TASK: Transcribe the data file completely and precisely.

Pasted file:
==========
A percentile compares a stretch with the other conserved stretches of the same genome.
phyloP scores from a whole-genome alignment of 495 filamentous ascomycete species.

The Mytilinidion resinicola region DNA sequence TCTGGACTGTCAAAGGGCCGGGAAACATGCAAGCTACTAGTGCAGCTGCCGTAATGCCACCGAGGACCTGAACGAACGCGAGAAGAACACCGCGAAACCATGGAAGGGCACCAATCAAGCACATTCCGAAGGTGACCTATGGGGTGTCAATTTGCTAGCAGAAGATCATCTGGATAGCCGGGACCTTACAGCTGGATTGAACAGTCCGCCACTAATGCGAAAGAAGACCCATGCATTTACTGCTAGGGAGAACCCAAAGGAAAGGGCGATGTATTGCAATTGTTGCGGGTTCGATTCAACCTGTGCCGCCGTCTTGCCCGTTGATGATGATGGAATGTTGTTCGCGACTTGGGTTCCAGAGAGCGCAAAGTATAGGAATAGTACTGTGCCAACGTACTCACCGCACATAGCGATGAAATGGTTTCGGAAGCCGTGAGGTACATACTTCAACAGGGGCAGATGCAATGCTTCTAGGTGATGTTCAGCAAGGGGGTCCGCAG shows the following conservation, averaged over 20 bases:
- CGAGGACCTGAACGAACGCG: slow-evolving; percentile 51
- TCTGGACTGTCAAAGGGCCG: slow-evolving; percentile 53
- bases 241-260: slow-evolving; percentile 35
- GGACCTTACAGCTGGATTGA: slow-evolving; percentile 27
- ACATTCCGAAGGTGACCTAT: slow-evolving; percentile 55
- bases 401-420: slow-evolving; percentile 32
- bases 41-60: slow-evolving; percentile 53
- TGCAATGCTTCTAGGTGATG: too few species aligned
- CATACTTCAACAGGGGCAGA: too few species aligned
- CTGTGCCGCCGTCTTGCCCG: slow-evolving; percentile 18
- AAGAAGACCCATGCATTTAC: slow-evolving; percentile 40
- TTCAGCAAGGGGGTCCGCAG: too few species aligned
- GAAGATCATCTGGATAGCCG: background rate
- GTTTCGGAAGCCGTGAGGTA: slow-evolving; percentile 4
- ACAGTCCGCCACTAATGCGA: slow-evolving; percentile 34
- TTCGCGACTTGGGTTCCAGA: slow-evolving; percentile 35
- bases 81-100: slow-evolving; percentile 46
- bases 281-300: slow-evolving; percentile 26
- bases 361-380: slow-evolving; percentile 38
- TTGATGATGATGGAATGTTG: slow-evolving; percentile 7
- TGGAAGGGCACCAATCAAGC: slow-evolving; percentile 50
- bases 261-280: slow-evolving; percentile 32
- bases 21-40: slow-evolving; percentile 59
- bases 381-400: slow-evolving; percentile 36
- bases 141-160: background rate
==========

A percentile compares a stretch with the other conserved stretches of the same genome.
phyloP scores from a whole-genome alignment of 495 filamentous ascomycete species.

The Mytilinidion resinicola region DNA sequence TCTGGACTGTCAAAGGGCCGGGAAACATGCAAGCTACTAGTGCAGCTGCCGTAATGCCACCGAGGACCTGAACGAACGCGAGAAGAACACCGCGAAACCATGGAAGGGCACCAATCAAGCACATTCCGAAGGTGACCTATGGGGTGTCAATTTGCTAGCAGAAGATCATCTGGATAGCCGGGACCTTACAGCTGGATTGAACAGTCCGCCACTAATGCGAAAGAAGACCCATGCATTTACTGCTAGGGAGAACCCAAAGGAAAGGGCGATGTATTGCAATTGTTGCGGGTTCGATTCAACCTGTGCCGCCGTCTTGCCCGTTGATGATGATGGAATGTTGTTCGCGACTTGGGTTCCAGAGAGCGCAAAGTATAGGAATAGTACTGTGCCAACGTACTCACCGCACATAGCGATGAAATGGTTTCGGAAGCCGTGAGGTACATACTTCAACAGGGGCAGATGCAATGCTTCTAGGTGATGTTCAGCAAGGGGGTCCGCAG shows the following conservation, averaged over 20 bases:
- CGAGGACCTGAACGAACGCG: slow-evolving; percentile 51
- TCTGGACTGTCAAAGGGCCG: slow-evolving; percentile 53
- bases 241-260: slow-evolving; percentile 35
- GGACCTTACAGCTGGATTGA: slow-evolving; percentile 27
- ACATTCCGAAGGTGACCTAT: slow-evolving; percentile 55
- bases 401-420: slow-evolving; percentile 32
- bases 41-60: slow-evolving; percentile 53
- TGCAATGCTTCTAGGTGATG: too few species aligned
- CATACTTCAACAGGGGCAGA: too few species aligned
- CTGTGCCGCCGTCTTGCCCG: slow-evolving; percentile 18
- AAGAAGACCCATGCATTTAC: slow-evolving; percentile 40
- TTCAGCAAGGGGGTCCGCAG: too few species aligned
- GAAGATCATCTGGATAGCCG: background rate
- GTTTCGGAAGCCGTGAGGTA: slow-evolving; percentile 4
- ACAGTCCGCCACTAATGCGA: slow-evolving; percentile 34
- TTCGCGACTTGGGTTCCAGA: slow-evolving; percentile 35
- bases 81-100: slow-evolving; percentile 46
- bases 281-300: slow-evolving; percentile 26
- bases 361-380: slow-evolving; percentile 38
- TTGATGATGATGGAATGTTG: slow-evolving; percentile 7
- TGGAAGGGCACCAATCAAGC: slow-evolving; percentile 50
- bases 261-280: slow-evolving; percentile 32
- bases 21-40: slow-evolving; percentile 59
- bases 381-400: slow-evolving; percentile 36
- bases 141-160: background rate